Imagine yourself being a new bus driver. You’ve negotiated through the city traffic without incident and are about to turn into a parking lot to deliver a busload of excited kids. Next, you’re confronted with a sign saying, “Cars Only. Strictly No Trucks!”. Well, is your bus a car or a truck?
A bus is considered neither a car nor a truck. In the Department of Transportations Federal Highway Administration Traffic monitoring guide Appendix C: Vehicle Types places busses into their own Class (4) vehicle. Modified buses are classed as Trucks in the same document.
We’ve most likely all had the opportunity to take a ride on a bus. You may even have wondered if a bus is a car or a truck, given that many buses utilize truck chassis, engines, and drivetrains.
We’ve researched for you and discovered some interesting facts regarding a bus’s official classification. Read on to learn more.
Are Buses Considered A Car Or A Truck?
The Traffic Monitoring Guide says that a vehicle is classed as a bus when manufactured as a traditional passenger-carrying bus and has two or more axles and six or more tires. This classification includes conventional school buses that we all know so well.
Traditional cars or passenger vehicles fall into the Class 2 classification, while pickup trucks are Class 2 or 3. Trucks, in the true definition of the word, fall into varying classifications depending on the individual truck specifications. These are covered in Classes 5 to 13 of the Vehicle category Classification.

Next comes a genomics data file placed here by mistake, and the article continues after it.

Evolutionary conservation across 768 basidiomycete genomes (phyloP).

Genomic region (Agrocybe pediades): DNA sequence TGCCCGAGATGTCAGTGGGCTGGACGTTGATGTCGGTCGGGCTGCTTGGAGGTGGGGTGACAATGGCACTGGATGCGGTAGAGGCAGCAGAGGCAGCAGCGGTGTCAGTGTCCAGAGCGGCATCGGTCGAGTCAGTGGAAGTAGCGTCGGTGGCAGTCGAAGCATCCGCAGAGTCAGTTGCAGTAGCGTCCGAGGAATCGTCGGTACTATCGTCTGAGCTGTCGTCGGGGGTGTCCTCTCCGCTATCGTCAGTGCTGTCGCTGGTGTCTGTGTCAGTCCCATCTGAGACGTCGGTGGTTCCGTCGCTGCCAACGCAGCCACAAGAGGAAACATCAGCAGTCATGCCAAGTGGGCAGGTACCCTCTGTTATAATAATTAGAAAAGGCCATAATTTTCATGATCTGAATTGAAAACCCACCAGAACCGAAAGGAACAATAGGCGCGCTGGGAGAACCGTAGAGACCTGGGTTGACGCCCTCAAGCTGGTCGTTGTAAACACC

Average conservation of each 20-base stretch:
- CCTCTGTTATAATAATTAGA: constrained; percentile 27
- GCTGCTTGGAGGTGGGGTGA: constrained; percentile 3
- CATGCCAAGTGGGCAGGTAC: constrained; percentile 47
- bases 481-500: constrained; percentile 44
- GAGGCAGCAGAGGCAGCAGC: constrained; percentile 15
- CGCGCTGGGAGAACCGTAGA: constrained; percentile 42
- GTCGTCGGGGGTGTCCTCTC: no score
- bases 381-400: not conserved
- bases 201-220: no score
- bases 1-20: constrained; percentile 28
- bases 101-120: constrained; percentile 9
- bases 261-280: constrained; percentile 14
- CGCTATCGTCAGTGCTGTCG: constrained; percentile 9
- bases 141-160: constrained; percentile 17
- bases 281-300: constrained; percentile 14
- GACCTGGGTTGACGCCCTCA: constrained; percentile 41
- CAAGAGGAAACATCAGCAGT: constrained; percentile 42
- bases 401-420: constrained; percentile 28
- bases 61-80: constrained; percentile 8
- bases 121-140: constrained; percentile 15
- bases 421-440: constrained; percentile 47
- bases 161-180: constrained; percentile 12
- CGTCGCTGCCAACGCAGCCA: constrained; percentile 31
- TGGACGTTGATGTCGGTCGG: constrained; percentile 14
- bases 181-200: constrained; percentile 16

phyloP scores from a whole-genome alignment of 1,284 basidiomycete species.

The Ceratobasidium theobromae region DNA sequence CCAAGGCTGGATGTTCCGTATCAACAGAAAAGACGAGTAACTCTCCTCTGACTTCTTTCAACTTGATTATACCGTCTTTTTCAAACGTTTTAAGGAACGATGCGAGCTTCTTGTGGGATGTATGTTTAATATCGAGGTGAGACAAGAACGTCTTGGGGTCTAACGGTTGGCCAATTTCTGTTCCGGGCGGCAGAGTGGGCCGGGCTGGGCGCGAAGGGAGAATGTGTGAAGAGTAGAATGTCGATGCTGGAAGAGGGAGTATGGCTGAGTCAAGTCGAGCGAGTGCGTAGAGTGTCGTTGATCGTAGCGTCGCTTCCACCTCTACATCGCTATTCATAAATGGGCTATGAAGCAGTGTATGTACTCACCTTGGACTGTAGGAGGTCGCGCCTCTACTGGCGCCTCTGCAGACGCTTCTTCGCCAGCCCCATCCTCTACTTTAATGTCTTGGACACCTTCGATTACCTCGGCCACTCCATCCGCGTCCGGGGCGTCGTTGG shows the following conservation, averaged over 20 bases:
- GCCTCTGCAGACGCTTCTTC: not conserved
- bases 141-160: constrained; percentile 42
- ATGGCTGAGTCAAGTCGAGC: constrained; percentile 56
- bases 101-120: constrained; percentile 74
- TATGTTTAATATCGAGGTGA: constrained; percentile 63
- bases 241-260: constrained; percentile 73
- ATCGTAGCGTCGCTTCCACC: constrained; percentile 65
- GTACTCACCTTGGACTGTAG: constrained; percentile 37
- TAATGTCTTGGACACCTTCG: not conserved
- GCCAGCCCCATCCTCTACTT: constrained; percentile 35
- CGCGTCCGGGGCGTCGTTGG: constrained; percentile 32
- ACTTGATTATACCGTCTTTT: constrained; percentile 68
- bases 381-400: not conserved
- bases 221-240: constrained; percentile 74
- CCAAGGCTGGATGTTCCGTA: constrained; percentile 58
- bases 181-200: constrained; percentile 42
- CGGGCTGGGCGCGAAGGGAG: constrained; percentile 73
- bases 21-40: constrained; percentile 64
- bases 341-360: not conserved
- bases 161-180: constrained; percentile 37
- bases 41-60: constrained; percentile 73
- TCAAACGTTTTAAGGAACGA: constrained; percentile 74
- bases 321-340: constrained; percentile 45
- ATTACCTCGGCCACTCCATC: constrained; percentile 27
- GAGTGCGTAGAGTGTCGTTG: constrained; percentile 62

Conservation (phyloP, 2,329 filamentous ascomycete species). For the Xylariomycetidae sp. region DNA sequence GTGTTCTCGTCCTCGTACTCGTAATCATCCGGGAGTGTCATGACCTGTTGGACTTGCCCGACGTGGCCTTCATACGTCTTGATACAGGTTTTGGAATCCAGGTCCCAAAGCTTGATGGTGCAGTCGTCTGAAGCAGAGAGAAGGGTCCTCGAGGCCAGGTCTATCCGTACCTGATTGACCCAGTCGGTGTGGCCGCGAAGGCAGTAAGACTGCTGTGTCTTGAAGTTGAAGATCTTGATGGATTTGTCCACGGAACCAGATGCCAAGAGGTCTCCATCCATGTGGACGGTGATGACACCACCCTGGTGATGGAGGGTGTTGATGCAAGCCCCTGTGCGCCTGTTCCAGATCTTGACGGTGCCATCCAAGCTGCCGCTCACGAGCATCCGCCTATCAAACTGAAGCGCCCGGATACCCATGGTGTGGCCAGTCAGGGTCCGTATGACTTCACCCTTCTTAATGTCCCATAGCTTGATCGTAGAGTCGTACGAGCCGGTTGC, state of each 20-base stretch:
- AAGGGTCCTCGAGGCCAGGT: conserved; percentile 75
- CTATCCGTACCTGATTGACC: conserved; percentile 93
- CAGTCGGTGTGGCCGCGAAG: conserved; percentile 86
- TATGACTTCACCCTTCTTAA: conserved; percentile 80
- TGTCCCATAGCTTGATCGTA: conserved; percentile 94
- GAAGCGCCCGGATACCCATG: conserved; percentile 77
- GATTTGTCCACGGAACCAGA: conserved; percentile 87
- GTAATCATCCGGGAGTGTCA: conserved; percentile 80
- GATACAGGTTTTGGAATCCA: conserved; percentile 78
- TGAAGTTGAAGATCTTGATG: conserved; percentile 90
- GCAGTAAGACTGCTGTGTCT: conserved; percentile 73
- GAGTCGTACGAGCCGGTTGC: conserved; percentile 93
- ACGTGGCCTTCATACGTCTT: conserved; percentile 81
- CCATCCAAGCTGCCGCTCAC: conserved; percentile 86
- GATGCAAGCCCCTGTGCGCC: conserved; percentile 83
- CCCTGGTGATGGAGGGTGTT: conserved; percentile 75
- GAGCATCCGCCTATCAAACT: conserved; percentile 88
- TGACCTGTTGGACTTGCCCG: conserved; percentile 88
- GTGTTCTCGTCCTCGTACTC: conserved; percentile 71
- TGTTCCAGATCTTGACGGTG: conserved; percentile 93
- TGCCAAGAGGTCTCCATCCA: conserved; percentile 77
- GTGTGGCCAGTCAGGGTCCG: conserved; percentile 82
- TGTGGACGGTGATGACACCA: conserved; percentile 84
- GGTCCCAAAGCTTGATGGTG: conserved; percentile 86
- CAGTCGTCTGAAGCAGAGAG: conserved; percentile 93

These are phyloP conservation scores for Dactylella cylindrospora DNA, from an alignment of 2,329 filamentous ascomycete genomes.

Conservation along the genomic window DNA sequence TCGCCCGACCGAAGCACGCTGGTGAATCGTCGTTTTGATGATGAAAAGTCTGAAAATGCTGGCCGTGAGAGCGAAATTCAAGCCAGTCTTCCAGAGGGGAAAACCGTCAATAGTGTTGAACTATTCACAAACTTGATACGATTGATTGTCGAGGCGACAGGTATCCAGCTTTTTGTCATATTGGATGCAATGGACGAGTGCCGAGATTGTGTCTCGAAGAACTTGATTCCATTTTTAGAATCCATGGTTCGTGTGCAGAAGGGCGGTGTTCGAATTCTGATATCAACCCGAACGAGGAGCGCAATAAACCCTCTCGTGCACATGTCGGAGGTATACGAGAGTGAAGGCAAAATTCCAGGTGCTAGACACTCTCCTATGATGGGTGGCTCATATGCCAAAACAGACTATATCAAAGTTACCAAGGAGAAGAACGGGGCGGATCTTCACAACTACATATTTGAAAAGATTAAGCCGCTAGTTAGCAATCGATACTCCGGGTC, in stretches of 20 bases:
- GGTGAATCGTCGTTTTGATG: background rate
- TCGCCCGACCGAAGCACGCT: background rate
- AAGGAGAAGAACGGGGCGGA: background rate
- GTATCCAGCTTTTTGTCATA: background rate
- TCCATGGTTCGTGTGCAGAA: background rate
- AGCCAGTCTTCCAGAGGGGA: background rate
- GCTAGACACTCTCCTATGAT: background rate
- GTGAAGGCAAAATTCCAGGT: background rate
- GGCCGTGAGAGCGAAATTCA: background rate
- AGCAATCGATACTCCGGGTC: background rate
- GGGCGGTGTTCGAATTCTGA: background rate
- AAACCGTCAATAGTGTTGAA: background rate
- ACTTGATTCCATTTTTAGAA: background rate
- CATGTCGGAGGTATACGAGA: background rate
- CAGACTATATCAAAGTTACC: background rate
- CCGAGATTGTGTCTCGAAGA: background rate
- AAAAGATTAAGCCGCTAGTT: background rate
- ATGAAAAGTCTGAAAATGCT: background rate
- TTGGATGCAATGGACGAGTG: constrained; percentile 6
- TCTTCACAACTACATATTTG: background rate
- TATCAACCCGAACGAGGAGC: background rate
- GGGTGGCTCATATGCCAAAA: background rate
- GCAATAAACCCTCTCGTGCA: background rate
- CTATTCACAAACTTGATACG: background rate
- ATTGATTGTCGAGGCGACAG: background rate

Truck manufacturing Companies built trucks and busses until the 1980s, utilizing the same primary components, including the chassis and drivetrains. The vehicles were serviced and sold by the same company, which is one reason why some people see buses as trucks.
Since the 80s, companies have started building purpose-built buses considering passenger comfort in terms of seating arrangement, access to and from the bus, including wheelchair access. Better space utilization is why most buses today have mid or rear-mounted engines and low access points.
Busses like cars are available in diesel, gasoline, natural gas, and hybrid options.
What Type Of Car Is A Bus?
A bus is a purpose-built self-propelled vehicle made to carry passengers. Buses carry many more people than the average family car.
In the U.S., a vehicle is classified as a bus when it accommodates fifteen or more people, including the driver.
In Great Britain, vehicles carrying ten or more people are classed as a bus.
Buses with an incredible seating capacity of up to three hundred passengers are available today, which sets them well apart from traditional cars.
Buses are mainly used worldwide for public transport. Still, buses are also used for many other purposes by private individuals and businesses that provide transport services.
How Are Buses Categorized?
Buses fall into four basic categories depending on design features and their intended use.
- Transit or City
- Tour or Intercity